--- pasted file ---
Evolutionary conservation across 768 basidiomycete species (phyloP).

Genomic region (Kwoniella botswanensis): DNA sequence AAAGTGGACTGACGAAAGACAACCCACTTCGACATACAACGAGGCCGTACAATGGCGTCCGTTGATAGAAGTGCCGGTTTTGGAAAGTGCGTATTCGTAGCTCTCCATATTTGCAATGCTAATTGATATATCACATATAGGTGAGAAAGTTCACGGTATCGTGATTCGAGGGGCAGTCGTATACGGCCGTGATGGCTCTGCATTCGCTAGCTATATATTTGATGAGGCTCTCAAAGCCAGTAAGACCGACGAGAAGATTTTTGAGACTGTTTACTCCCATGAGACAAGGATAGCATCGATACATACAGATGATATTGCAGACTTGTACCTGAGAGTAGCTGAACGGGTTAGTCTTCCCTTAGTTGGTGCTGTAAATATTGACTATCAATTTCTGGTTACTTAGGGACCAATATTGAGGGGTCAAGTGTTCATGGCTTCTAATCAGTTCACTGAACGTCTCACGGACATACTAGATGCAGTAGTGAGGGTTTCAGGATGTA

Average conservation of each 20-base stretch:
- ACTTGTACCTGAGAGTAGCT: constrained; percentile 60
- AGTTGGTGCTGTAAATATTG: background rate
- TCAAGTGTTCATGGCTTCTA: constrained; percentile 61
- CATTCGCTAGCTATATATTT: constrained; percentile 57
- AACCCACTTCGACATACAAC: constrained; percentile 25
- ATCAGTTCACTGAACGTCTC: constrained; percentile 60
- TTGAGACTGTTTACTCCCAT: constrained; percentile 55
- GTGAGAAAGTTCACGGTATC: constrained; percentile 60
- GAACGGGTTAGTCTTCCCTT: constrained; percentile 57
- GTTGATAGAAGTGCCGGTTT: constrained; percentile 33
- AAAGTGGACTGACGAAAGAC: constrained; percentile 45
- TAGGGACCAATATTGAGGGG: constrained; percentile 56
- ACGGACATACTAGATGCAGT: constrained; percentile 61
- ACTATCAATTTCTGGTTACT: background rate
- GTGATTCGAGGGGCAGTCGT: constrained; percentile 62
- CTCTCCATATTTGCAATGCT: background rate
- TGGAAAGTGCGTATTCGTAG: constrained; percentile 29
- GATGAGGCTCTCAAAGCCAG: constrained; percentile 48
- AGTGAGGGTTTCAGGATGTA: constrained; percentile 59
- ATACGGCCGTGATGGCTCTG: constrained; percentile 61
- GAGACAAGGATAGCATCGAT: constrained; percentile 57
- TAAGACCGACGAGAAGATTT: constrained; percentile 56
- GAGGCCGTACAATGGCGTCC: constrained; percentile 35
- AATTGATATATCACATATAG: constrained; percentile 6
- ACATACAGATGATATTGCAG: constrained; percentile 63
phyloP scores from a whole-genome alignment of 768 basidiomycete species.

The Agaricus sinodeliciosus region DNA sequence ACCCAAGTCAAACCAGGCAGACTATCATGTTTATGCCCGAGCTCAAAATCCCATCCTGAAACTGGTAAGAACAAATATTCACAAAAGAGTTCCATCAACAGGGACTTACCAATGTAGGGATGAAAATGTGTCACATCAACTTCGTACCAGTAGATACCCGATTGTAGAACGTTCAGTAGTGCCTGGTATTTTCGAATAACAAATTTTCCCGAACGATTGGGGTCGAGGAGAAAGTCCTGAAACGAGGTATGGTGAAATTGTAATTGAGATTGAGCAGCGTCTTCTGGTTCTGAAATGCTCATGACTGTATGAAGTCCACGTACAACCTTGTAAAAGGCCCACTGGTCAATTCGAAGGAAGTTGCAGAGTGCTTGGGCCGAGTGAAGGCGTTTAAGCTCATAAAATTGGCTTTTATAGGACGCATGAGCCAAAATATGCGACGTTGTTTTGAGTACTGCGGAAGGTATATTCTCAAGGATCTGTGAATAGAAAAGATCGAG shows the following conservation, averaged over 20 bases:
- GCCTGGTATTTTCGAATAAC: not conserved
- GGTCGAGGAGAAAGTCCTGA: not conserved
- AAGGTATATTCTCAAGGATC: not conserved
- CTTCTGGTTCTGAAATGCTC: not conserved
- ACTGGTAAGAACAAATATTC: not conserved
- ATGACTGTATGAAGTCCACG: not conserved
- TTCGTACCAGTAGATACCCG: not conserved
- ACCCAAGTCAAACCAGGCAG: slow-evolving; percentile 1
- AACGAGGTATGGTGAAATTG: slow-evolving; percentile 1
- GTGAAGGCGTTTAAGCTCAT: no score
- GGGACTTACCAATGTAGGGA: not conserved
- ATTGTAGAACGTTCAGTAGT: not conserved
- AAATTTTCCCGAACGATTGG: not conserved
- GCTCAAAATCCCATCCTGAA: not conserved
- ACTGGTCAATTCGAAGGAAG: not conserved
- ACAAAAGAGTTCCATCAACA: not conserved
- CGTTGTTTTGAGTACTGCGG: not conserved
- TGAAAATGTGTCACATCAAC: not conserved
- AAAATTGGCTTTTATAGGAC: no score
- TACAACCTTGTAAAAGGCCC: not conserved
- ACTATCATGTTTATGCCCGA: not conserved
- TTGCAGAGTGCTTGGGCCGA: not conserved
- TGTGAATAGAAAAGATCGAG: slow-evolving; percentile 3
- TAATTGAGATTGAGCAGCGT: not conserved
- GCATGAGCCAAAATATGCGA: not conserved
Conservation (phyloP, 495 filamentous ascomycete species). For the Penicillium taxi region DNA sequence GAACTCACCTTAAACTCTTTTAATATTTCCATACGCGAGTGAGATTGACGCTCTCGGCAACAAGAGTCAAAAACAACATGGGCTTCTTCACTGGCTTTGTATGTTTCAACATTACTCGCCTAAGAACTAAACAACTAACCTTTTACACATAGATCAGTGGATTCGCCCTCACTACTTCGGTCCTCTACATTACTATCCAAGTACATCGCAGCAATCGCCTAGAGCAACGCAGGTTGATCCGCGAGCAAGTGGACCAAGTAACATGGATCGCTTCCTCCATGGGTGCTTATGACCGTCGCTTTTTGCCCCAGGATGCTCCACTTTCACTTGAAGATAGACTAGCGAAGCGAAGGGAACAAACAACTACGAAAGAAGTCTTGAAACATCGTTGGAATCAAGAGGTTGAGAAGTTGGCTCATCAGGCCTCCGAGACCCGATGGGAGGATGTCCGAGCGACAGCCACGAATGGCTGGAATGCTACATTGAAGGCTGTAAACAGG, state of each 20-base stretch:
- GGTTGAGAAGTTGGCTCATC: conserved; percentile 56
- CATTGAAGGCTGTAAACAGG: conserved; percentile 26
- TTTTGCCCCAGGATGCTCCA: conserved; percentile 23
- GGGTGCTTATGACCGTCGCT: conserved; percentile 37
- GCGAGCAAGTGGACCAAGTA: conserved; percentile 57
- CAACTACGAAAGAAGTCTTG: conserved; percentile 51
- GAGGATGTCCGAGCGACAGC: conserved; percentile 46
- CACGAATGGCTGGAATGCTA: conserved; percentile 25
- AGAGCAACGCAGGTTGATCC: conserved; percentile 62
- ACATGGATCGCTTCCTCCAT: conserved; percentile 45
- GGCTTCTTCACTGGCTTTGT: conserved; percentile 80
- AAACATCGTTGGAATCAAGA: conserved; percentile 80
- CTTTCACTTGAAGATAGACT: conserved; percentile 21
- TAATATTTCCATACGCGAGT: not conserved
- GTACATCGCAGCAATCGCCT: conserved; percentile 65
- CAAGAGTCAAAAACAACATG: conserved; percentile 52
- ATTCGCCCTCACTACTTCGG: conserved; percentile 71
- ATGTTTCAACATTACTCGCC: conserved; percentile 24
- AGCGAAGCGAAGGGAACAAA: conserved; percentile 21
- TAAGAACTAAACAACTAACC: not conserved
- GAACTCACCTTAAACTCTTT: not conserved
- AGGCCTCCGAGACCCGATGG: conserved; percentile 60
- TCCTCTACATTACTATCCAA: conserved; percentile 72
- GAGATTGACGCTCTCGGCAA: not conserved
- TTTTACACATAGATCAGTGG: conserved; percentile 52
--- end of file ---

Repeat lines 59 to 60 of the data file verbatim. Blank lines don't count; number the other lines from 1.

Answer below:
- TTTTGCCCCAGGATGCTCCA: conserved; percentile 23
- GGGTGCTTATGACCGTCGCT: conserved; percentile 37